Distal aortic surgery following arch replacement with a frozen elephant trunk

Pichlmaier, Maximilian A.; Teebken, Omke E.; Khaladj, Nawid; Weidemann, Jürgen; Galanski, Michael; Haverich, Axel
September 2008
European Journal of Cardio-Thoracic Surgery;Sep2008, Vol. 34 Issue 3, p600
Academic Journal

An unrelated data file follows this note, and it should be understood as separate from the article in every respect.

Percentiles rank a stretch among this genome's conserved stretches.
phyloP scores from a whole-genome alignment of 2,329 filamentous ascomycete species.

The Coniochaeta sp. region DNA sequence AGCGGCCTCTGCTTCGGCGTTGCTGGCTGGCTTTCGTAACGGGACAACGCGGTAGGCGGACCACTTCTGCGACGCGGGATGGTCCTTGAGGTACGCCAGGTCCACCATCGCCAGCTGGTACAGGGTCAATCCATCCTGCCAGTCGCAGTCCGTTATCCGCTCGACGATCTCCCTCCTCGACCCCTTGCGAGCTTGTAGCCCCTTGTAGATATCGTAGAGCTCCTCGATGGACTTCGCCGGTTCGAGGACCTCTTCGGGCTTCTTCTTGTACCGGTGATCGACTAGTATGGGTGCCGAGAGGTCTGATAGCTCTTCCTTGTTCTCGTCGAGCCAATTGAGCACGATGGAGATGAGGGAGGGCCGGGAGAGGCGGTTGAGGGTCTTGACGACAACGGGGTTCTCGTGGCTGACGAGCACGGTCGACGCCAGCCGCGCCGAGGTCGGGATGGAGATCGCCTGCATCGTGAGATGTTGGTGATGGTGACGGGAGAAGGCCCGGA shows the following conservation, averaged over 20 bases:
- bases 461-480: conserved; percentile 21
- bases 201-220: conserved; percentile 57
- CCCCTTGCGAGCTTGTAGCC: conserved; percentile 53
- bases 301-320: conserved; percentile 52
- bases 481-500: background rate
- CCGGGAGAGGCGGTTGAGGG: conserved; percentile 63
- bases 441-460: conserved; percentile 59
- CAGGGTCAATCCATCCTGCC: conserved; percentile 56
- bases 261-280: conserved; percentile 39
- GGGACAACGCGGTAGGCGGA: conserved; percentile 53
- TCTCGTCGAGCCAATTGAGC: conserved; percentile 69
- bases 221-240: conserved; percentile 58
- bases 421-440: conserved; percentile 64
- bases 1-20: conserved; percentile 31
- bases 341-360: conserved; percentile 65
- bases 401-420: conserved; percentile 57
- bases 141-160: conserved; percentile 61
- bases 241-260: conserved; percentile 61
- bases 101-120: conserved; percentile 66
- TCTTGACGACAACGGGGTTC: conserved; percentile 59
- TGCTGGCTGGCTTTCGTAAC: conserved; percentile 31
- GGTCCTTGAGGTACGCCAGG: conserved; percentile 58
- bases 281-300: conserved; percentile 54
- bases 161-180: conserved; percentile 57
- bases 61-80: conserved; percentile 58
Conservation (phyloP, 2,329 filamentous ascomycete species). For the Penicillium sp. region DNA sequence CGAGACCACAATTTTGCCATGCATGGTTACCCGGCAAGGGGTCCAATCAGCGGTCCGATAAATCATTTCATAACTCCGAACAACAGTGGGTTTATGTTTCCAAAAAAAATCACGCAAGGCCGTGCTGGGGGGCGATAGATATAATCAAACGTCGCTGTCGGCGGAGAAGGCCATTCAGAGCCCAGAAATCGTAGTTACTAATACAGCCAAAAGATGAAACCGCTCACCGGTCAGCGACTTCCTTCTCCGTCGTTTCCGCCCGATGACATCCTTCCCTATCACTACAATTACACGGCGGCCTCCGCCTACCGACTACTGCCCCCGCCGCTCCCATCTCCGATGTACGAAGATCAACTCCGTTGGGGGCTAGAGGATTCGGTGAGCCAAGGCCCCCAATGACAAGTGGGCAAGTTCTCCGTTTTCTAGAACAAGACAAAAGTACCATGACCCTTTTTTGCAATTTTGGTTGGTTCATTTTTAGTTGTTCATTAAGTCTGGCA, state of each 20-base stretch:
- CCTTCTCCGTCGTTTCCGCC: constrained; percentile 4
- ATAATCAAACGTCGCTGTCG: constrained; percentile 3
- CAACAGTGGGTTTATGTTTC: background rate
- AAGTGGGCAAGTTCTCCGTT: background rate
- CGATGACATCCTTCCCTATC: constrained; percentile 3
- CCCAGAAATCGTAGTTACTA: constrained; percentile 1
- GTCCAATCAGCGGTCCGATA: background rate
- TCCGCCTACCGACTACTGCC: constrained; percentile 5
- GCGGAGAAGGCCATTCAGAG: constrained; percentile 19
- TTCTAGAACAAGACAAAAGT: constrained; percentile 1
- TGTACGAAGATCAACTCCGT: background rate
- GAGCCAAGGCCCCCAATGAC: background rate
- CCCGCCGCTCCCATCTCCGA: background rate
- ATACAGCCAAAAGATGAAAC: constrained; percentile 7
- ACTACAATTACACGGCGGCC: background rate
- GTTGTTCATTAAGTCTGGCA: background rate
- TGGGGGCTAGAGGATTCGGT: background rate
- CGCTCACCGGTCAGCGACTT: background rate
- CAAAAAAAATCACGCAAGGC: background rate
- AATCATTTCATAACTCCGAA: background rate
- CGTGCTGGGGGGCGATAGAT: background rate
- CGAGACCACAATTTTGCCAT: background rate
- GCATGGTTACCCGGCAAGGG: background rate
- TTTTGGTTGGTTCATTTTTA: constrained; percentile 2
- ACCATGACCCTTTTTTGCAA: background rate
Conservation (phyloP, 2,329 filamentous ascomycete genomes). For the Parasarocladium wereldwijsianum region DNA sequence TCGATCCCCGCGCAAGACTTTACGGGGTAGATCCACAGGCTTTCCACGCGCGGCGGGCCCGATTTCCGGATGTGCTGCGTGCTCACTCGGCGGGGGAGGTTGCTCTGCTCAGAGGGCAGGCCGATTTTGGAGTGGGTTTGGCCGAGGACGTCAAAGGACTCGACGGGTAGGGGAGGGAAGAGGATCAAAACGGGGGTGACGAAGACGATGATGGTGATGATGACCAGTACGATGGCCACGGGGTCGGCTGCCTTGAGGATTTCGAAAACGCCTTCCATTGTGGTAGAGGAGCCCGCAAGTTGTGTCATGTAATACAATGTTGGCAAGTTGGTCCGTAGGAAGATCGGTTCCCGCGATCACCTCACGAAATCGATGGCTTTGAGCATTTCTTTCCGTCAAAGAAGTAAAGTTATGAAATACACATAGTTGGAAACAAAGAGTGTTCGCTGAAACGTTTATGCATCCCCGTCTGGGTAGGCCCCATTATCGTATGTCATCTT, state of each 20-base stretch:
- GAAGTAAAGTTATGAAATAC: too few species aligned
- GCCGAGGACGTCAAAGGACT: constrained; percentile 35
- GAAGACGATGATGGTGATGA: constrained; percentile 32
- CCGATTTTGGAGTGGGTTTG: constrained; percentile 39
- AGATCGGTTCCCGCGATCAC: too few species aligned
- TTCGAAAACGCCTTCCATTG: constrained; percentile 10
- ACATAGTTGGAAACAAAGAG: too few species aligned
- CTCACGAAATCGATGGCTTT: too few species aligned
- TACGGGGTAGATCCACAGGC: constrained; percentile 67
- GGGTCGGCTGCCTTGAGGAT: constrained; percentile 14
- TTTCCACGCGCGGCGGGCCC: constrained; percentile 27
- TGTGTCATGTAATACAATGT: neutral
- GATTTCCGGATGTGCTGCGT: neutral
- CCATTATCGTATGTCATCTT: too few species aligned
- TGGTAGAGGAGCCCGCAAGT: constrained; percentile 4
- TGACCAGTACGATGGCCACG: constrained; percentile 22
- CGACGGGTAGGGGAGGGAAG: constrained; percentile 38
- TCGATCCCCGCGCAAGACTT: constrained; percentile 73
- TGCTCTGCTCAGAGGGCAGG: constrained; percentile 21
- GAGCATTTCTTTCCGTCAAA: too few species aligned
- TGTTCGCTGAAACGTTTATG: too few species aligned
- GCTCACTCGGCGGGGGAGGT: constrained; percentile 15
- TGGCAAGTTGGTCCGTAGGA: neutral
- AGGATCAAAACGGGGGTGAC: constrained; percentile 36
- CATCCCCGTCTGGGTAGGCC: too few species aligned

Abstract: Objective: The frozen elephant trunk technique allows the repair of concomitant aortic arch and proximal descending aortic pathology in a single stage by using a hybrid prosthesis consisting of a vascular graft with a distal stented end. There are patients, however, who will require a second distal operation despite this new technique due to progression of their aortic disease. It has been unclear whether the presence of the stented segment of the hybrid prosthesis results in unexpected technical difficulties or possibly advantages for further vascular reconstruction. Methods: Six patients out of our initial cohort of 39 treated with a hybrid prosthesis from 2001 through 2006 have since required an additional distal aortic reconstruction. Two received endoluminal stent grafts, four had extensive open replacements. Results: There was no 30-day mortality, one patient died on day 133 having been discharged from hospital of an unrelated MRSA septicaemia. Complete thrombosis of the proximally covered aneurysm or the false lumen had occurred in all patients so that the replacements reached from the end of the stented portion of the hybrid prosthesis to the desired distal level. The operative approach proved to be facilitated by the hybrid prosthesis in terms of the necessary exposure and operative trauma. Postoperative recovery was uneventful as related to the hybrid prosthesis with few pulmonary complications and at least comparable to contemporary results for second stage elephant trunk procedures. Conclusions: The distal operative replacement of the aorta following a frozen elephant operation is safe and technically feasible. Early experience suggests that there is an advantage as compared to the conventional elephant technique in terms of intraoperative handling and postoperative recovery.


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